U.S. drug officials fear flood of generic Oxy

U.S. drug officials are warning police and border guards to be on the lookout for Canadian generic versions of the widely abused painkiller OxyContin after the Canadian government gave the stamp of approval to six generic versions of the drug. According to this article, the warnings have come from U.S. drug czar Gil Kerlikowske and Montana’s attorney general Steve Bullock, and the U.S. Office of National Drug Control Policy has issued a notice stating that “the potential exists for diversion into the United States because the old formulations, which are easier to abuse, are unavailable in the United States.”

Health Canada opened the door for generic versions of OxyContin in November following the expiration of the patent held by Purdue Pharma for its long-acting formulation of oxycodone, the active ingredient in OxyContin. The move came despite urgings from some of the country’s leading pain doctors and researchers to hold off, according to this article.

OxyContin in Canada was phased out earlier this year by Purdue and replaced by an abuse-resistant version known as OxyNEO. But the newly-approved generics will use the same older formulation in the now discontinued Oxy-Contin, the article notes.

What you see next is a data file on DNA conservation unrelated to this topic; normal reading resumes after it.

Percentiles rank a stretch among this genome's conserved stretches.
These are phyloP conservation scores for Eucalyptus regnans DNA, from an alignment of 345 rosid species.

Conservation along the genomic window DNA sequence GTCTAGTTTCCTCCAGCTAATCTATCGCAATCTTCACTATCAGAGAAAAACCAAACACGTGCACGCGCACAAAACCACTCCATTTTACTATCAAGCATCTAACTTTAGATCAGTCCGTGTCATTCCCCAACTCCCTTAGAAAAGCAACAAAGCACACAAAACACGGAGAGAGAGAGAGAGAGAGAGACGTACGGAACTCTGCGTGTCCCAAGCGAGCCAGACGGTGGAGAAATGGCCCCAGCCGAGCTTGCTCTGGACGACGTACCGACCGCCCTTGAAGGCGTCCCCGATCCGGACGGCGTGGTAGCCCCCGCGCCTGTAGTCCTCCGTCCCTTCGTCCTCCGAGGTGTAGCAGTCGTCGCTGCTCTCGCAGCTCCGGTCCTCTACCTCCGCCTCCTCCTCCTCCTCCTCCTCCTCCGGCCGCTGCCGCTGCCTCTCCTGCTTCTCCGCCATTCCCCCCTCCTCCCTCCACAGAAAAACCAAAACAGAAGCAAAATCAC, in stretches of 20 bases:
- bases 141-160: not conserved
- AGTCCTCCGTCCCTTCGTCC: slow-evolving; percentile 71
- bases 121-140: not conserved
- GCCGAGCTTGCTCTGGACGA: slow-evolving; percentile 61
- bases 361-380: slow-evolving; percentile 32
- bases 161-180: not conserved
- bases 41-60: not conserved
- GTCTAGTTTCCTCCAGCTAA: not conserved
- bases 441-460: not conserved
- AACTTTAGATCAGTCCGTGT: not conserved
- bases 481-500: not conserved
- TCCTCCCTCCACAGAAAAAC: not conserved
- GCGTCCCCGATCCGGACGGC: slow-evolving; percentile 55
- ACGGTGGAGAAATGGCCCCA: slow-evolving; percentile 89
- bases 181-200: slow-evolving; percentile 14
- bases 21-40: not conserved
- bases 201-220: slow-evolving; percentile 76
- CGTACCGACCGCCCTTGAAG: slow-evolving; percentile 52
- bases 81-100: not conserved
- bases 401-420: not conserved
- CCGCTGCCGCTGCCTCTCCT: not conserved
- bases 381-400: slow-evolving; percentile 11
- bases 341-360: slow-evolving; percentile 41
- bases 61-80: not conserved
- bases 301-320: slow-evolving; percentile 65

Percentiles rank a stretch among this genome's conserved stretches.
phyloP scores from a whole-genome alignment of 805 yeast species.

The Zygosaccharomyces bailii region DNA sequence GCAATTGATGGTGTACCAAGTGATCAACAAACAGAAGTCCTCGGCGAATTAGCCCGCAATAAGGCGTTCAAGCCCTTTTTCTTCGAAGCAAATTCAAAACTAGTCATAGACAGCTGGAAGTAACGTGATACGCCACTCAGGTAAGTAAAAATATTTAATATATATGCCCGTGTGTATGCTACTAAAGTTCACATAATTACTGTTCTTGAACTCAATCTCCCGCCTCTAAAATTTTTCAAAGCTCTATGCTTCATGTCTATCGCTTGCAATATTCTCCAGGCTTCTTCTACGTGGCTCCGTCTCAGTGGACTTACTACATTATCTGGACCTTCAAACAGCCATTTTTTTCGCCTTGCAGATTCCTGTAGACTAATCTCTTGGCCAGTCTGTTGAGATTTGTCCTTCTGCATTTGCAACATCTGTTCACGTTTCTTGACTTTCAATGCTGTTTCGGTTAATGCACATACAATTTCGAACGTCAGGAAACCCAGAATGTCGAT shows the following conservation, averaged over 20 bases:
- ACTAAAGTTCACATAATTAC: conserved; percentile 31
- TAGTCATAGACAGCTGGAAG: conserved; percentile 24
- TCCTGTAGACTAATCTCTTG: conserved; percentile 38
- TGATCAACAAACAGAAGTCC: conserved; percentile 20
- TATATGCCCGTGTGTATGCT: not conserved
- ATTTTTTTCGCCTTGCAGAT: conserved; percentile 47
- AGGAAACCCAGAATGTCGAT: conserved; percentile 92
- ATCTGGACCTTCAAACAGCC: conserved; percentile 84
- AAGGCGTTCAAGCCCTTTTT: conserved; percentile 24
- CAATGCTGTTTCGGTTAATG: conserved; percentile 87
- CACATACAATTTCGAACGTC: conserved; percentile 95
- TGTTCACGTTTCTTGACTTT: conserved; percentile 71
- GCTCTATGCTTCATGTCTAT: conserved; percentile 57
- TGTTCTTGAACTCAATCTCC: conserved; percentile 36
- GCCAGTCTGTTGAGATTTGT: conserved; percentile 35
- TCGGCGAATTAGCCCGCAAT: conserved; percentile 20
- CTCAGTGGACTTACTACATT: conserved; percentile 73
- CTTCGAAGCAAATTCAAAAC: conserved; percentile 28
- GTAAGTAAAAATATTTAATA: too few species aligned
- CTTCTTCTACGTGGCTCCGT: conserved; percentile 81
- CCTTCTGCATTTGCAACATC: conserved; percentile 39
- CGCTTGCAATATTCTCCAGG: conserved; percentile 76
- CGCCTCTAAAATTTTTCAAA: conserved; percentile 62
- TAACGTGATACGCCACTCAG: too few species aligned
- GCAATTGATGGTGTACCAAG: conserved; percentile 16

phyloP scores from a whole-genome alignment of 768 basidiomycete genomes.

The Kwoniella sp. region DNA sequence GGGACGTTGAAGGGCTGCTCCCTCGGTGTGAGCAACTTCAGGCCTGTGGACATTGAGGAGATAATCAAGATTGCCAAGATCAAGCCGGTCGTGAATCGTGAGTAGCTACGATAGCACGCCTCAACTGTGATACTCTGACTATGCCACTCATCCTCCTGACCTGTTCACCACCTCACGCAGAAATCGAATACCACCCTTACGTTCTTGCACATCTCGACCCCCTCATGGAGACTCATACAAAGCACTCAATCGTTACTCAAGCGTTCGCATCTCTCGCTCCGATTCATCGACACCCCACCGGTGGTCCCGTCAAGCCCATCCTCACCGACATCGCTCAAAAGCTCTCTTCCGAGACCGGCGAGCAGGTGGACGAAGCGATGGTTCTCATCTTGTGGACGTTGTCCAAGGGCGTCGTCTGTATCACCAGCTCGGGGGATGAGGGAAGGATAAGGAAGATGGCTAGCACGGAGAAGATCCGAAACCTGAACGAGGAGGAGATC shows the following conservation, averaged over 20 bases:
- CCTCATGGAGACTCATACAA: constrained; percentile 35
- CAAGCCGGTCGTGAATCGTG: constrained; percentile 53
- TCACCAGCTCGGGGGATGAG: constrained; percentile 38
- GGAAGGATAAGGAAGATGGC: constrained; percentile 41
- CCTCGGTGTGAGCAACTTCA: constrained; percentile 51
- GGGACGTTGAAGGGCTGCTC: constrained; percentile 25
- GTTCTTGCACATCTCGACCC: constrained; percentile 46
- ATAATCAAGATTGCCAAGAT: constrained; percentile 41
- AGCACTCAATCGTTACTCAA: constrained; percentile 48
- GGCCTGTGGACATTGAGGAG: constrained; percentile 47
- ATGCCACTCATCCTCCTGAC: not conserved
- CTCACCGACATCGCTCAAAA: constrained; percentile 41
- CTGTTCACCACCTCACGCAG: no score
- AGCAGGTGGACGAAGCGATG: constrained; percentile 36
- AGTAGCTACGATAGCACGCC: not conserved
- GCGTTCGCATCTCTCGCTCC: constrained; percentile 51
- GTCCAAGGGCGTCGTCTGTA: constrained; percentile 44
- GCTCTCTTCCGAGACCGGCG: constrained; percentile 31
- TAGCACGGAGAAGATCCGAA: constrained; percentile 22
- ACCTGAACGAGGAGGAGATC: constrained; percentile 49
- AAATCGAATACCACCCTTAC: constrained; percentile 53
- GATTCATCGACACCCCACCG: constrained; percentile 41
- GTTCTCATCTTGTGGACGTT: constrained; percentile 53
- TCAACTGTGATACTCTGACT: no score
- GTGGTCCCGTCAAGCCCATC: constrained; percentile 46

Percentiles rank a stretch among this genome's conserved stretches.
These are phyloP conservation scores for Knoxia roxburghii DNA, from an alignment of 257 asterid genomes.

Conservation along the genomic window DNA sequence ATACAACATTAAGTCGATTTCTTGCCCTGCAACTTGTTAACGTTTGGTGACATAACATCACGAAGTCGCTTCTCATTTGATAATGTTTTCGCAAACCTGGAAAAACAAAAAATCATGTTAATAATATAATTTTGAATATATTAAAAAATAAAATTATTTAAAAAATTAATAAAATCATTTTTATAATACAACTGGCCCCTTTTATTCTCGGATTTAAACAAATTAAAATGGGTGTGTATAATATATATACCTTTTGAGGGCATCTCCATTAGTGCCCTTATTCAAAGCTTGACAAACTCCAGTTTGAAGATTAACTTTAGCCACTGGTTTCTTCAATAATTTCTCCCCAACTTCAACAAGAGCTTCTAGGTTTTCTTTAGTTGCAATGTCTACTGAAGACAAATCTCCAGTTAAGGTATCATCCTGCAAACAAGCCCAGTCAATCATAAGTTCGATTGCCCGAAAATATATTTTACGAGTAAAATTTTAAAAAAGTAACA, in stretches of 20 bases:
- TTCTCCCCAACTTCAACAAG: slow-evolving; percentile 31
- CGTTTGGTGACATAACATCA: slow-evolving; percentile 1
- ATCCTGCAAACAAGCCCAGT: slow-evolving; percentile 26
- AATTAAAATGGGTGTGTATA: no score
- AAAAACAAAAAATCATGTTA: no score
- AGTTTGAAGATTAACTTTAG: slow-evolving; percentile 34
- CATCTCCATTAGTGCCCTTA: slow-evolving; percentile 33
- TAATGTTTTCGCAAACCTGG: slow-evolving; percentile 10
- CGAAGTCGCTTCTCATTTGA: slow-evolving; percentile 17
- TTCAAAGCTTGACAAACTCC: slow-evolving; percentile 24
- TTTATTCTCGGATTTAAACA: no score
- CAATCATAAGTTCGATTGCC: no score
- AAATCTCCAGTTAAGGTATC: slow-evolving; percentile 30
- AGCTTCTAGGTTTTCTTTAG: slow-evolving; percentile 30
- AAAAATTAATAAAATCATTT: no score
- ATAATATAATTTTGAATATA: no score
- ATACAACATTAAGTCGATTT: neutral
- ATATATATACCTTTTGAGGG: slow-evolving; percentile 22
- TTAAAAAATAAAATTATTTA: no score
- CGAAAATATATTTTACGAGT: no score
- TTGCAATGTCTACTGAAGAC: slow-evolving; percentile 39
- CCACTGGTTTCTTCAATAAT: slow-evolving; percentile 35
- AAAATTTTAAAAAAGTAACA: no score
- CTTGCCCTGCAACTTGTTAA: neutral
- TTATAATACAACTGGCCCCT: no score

Canadians are the second-largest consumers of prescription narcotics and other controlled substances per capita in the world, according to the International Narcotics Control Board.

Meanwhile, the U.S. is facing its own decision in the coming months on whether to allow generic versions of extended-release painkillers, with a U.S. patent on the original formulation of OxyContin set to expire in April 2013.

About Erin Marie Daly

I’m a freelance journalist based in San Francisco. My book on prescription drug and heroin addiction was published in August 2014 by Counterpoint Press.
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